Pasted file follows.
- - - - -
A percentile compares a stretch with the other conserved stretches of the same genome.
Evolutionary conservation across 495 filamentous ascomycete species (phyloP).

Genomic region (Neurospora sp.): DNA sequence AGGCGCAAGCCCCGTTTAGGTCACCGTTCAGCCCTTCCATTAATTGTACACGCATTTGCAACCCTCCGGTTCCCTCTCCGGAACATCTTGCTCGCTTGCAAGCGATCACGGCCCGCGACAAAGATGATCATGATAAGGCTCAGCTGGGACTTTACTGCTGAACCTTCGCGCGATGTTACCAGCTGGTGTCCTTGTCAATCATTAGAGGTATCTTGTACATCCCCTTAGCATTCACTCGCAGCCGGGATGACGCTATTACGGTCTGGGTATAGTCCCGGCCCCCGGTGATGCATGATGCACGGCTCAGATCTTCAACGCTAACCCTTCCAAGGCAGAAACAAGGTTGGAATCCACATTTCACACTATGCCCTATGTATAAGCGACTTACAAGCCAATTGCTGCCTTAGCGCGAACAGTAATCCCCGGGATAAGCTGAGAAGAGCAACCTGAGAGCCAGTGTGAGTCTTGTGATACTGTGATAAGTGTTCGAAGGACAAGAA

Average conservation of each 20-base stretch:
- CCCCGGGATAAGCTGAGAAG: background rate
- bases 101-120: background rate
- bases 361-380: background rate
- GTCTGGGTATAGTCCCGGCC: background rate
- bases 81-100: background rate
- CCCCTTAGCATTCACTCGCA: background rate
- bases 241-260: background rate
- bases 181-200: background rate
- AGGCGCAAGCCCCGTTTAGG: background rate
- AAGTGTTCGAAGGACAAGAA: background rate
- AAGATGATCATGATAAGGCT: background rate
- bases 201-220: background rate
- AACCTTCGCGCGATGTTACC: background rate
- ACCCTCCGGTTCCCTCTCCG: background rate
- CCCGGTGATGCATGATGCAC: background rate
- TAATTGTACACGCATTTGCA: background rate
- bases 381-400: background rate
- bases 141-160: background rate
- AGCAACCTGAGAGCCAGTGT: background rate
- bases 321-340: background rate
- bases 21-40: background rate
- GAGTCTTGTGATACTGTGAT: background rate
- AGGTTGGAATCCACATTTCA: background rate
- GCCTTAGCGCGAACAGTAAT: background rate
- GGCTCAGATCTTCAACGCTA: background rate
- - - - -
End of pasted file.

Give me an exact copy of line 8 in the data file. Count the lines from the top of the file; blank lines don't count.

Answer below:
- GTCTGGGTATAGTCCCGGCC: background rate